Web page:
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In My Backyard – A Sampler

In My Backyard: Stories of Growing Up In Oakland

A Preview is a sample offering of my long-time compilation of “Oakland Stories.”

Full release is slated for Fall 2020.

The cover is my kindergarten class at Garfield Elementary in 1955, Oakland.
I am the little girl standing below the teacher on the right.

No Pictures Allowed: short story

No Pictures Allowed

(Excerpted)

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Our group had been told to start on the bottom level which was dedicated to the beginning of the Black experience in America. An energetic young woman, an attorney, who obviously loved an took seriously her job, was our tour guide. She brought us from the 16 th century and on through slavery espousing her knowledge of the exhibitions and our history. After the tour I went on to other exhibits on that floor. Visitors were taking pictures and videotaping all along this tour soaking up the experience, at times looking solemly and even at times, wiping away a tear drop or two. And then we came to an exhibit that clearly stated, NO PICTURES ALLOWED.

The exhibit was of Emmit Till. I stopped at the edge of the exhibit which veered into a separate partition. I had read the stories and a book about the fourteen-year-old Black boy from Chicago who was visiting his mother’s family in Money, Mississippi. There were reports of disrespect to a white woman and this young boy, this manchild was lynched and beaten beyond recognition. There is an infamous photograph of thousands of people viewing Till’s body, raw and in the state he was found because his mother wanted the world to see the cruelty that had been done to her child.

I hesitated at the door. I put one foot forward and stopped when I saw a casket. I knew then that this was a replica of Till’s original body and casket. But I could not go another step forward. I stepped back. You need to see this, mind told me. But then, the next moment my spirit said, but why do you need to see it? Why do you want to view such a horrific sight? I made a decision that I was going to skip this exhibition. I just could not do it. I slowly continued to the next exhibit. I saw an elderly woman look up at the Emmit Till exhibition and slowly walked past it. It wasn’t just me.

 

Dera R. Williams is a published author of fiction, nonfiction and memoir, a griot who has co-authored a short story collection and a collection of childhood memories of growing up in Oakland.

Writing Days

Writing Days

authors black laptop computer on wooden tabletop in a school library with short story on screen

September 1st was the beginning of the Melody & Dera Get Finished Workshop.  Now is the time to put up or get up.  I turned in a proposal to the African American Museum & Library of Oakland (AAMLO) to share my growing up in Oakland stories.  Now I need at least 5 pages of my in-progress manuscript, The Enchantments, by Thursday.  But first I need to do some organization of my characterizations.

Here goes.

A Tale of Two States – excerpt

A Tale of Two States

(Excerpted)

 

Arkansas. The state where I was born. The place of my ancestors, family reunions, family weddings and celebrations and a place where those who have left come back to as their final resting place.

I had come on this journey this year 2019 in the month of June to commemorate my mother’s burial grave in the Rowland family burial plot at Batts Chapel Cemetery in the little town of Huttig in southern Arkansas. My mother left southern Arkansas to attend Philander Smith College, a small Historically Black Methodist-run college in the capital city of Little Rock. After graduating, starting her teaching career, married and had me and my brother, my parents decided they would make the trek which came to be called the “Great Migration” when thousands of African Americans moved from the south to the North, the Midwest, East and Western states.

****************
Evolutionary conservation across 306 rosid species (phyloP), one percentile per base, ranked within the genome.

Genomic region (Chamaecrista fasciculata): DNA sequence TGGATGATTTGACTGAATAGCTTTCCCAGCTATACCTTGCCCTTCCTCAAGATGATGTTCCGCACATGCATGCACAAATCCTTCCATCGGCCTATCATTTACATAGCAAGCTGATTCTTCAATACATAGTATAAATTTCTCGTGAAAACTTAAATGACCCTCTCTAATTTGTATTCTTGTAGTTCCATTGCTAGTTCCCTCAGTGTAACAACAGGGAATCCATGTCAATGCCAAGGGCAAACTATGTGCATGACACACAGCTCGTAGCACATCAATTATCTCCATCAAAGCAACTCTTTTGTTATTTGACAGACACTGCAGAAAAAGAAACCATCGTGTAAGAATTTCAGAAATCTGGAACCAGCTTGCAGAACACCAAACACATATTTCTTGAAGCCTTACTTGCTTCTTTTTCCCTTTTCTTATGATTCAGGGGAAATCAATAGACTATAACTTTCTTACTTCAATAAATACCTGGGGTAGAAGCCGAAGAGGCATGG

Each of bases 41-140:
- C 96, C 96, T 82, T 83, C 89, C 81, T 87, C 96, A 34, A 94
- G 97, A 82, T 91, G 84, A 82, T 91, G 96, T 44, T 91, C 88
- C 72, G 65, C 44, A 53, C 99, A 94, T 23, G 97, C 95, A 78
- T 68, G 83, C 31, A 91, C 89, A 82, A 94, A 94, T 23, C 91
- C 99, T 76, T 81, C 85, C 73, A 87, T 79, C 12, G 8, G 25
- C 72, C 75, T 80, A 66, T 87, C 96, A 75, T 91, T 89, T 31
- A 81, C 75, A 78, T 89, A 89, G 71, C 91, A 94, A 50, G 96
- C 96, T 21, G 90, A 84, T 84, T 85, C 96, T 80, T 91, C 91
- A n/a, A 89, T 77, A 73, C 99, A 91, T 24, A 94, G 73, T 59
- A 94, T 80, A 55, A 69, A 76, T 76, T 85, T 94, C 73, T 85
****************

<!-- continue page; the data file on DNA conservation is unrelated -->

My family left Arkansas in 1953 when my brother was just two months old and I was two years old. As much as my mother acclimated to California and made a life for herself, she was ever a southern girl at heart and always wanted to be buried where she and her family still have ties. The ‘old place’ where my grandparents raised their family is still standing on heir property and elder members of our family are receiving compensation for the lumber the beautiful pine and oak trees produce.

As we drove, two carloads of us, from Little Rock to Union County, about a 2 ½ hour drive, there was no denying the lush beauty of the natural forest of majestic pines towering along the highway. We drove past numerous small towns with small populations and being in the Bible belt there were churches prominent along the way. I became nostalgic watching the scenery before me.

Dera R. Williams is a published author of fiction, nonfiction and memoir, a griot who has co-authored a short story collection and a collection of childhood memories of growing up in Oakland.

Lit Crawl 2019 – Afrosurreal Writers Workshop of Oakland, CA

We’re in Litquake SF Lit Crawl 2019 this year!

A writers collective I am in, AfroSurreal Writers Workshop in Oakland, California, received notice last week that we are in a Lit Crawl 2019 featured spot.

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Artwork by Alan Clark

 

Time Travel: A Literary and Poetic Exploration To The Next Dimension

AfroSurreal Workshop located in the Oakland/Eastbay wants to take audiences on a journey in the diverse ways we time travel. It may be a story set in the past or future, a cosmic universe, a graphic journey in other worlds or a walk through a Wakanda-like setting)

 

Dera R. Williams is a published author of fiction, nonfiction and memoir, a griot who has co-authored a short story collection and a collection of childhood memories of growing up in Oakland.